The entries are well-written and as broad in scope as you can imagine -- on history, poetics, devices, etc. featuring citations from the ancients to contemporary poets quite young. At times whole poems are cited, most of them superb and a number by poets I've never had the pleasure to read before. Included are excellent mini-essays on things like Fractured Narrative, Free Verse, Clichés, Cinematic Techniques (this would interest Charles), Juxtaposition, Meter, etc.
Here is a useful entry I found under the letter A:
anticipatory line ending (see LINE ENDING), a type of ENJAMBMENT in which the information is purposely delayed in order to heighten the reader's expectations. The a.l.e. can be formed by any part of speech when a sentence, phrase, or syntactical unit is cut off from completion. "He went into/the store of/his/desires." The device can be overused, become annoying, or appear illogical if it occurs too soon or too consistently in a poem.Funny, it was the effective use of a.l.e. that I was admiring in a review of Barbara Pelman's poetry a little over a year ago, but in a rather round-about way, because I was frankly unaware that a term had been coined for the device. I wonder though how many other poets and even academics are unaware of that term? (The review ended up being published -- in refined form -- in the Pacific Rim Review of Books, so obviously it didn't suffer too much from my ignorance.)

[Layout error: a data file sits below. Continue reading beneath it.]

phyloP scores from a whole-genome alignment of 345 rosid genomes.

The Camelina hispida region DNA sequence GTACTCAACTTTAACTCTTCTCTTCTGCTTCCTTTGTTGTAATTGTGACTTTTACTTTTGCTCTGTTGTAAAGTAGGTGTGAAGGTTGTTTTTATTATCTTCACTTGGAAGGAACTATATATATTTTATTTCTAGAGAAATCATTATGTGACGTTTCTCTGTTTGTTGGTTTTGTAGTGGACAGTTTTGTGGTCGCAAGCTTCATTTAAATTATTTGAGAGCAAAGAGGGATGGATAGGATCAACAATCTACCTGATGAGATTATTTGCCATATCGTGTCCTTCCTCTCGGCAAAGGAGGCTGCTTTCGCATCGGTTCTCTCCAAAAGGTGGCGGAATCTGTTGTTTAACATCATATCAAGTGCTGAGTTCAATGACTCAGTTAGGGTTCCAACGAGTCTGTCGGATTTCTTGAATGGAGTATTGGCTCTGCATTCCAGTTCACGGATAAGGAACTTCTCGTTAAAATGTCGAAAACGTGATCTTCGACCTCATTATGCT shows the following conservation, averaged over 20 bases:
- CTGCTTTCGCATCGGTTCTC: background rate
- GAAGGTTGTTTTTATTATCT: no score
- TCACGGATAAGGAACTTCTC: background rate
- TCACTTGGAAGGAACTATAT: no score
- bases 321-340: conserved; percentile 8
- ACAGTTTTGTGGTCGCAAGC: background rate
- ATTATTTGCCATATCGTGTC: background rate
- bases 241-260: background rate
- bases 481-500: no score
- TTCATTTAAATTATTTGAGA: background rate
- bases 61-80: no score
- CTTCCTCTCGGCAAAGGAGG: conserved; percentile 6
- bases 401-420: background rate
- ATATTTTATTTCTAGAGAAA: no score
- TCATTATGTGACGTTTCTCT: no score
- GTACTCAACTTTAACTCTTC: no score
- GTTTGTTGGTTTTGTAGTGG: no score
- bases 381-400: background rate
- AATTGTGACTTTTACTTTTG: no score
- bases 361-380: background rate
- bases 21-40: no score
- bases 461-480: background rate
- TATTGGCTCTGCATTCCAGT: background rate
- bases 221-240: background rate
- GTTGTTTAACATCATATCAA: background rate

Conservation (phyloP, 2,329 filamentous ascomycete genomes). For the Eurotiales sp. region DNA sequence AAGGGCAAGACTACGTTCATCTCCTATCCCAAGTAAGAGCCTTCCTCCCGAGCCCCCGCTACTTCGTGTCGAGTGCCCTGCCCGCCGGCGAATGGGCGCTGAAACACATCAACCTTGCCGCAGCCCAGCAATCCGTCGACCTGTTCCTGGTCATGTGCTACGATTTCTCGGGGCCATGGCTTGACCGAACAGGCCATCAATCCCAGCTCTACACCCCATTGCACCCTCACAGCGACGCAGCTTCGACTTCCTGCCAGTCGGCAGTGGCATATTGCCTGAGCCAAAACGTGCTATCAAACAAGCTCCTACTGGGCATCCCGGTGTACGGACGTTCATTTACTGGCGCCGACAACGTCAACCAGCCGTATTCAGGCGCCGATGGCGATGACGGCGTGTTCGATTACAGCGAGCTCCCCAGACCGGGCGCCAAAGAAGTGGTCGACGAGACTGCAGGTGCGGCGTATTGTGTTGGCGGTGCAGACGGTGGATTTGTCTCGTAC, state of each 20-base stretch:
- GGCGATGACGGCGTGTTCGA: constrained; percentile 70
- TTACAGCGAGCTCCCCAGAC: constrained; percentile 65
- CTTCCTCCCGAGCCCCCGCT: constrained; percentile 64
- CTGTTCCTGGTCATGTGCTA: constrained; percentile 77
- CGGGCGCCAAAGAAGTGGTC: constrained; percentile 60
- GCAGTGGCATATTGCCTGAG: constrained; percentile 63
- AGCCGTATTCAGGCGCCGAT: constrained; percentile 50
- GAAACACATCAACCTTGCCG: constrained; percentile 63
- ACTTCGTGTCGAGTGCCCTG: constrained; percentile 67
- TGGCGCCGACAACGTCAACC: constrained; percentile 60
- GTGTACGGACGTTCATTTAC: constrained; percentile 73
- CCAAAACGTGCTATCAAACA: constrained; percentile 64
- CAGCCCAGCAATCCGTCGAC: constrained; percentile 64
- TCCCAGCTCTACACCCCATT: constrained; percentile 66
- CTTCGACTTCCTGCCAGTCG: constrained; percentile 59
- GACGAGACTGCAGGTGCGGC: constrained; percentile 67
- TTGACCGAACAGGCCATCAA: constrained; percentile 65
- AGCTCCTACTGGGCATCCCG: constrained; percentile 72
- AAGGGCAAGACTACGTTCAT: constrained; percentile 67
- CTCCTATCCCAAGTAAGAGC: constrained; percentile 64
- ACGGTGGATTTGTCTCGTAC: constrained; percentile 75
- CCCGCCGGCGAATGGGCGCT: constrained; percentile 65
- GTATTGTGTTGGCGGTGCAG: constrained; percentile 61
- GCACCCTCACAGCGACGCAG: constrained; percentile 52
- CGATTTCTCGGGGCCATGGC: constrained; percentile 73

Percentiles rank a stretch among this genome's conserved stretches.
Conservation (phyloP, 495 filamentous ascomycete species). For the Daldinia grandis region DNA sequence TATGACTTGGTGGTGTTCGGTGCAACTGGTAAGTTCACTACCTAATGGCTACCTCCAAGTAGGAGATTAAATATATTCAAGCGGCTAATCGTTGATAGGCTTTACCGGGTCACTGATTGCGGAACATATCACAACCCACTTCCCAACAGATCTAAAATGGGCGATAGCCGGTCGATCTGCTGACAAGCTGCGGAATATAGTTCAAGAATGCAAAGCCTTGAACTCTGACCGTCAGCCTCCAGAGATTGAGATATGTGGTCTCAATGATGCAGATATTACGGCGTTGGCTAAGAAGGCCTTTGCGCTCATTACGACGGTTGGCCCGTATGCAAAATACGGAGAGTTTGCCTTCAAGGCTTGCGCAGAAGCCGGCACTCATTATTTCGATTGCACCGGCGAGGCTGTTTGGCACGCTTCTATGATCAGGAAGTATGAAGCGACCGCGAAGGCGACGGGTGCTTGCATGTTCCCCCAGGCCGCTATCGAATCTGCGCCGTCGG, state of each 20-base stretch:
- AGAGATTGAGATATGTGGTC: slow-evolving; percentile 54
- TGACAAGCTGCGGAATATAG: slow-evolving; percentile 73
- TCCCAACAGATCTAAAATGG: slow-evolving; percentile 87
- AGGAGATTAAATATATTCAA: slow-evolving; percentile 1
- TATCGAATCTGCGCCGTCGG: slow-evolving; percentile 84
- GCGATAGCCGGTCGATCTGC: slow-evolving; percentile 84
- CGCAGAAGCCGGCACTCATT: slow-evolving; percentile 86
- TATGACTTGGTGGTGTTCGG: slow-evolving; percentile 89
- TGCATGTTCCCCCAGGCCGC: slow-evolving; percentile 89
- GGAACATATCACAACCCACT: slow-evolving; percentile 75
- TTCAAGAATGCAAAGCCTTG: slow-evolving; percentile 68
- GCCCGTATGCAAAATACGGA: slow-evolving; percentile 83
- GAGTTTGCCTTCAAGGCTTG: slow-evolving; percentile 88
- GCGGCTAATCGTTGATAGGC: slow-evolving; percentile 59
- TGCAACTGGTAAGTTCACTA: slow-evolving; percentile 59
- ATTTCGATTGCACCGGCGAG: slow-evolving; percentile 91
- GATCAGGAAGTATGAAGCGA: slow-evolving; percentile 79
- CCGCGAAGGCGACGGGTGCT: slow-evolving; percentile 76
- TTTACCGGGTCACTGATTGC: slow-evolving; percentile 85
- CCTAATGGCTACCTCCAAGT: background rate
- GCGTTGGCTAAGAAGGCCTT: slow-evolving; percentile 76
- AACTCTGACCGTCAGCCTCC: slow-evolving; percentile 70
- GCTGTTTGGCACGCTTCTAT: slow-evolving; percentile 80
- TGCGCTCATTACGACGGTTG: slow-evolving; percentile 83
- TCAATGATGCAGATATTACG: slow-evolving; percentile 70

A, by the way, was heavy going at times. with all kinds of arcane -- and highly forgettable -- rhetorical and otherwise technical terms to wade through: antimetabole, antiphrasis, antirhesis, antisagoge, autonomasia, aphaeresis, apocarteresis, apomnemonysis, apophasis, etc. (Enough to give one apoplexy, in other words.) What it did prove to me is that whatever attitude or emotion a poet may express, the rhetoricians have identified and found some label for it, a ready tool to brand, delimit, and dissect.
All this to a practitioner of the art can be rather disconcerting.
I'm told that the experts of Japanese martial arts over the centuries compiled terms for more than 60 different kinds of kicks below the knee. Of what use could all that knowlege have been to a working samouri warrior? Ultimately, like oriental kicking terms, the rhetorical terms are, as I said, highly forgettable, best looked at and for the most part forgotten. Of what use were they to the likes of Shakespeare, Shelley, Plath, and Thomas, who without knowing them provided the most shining examples?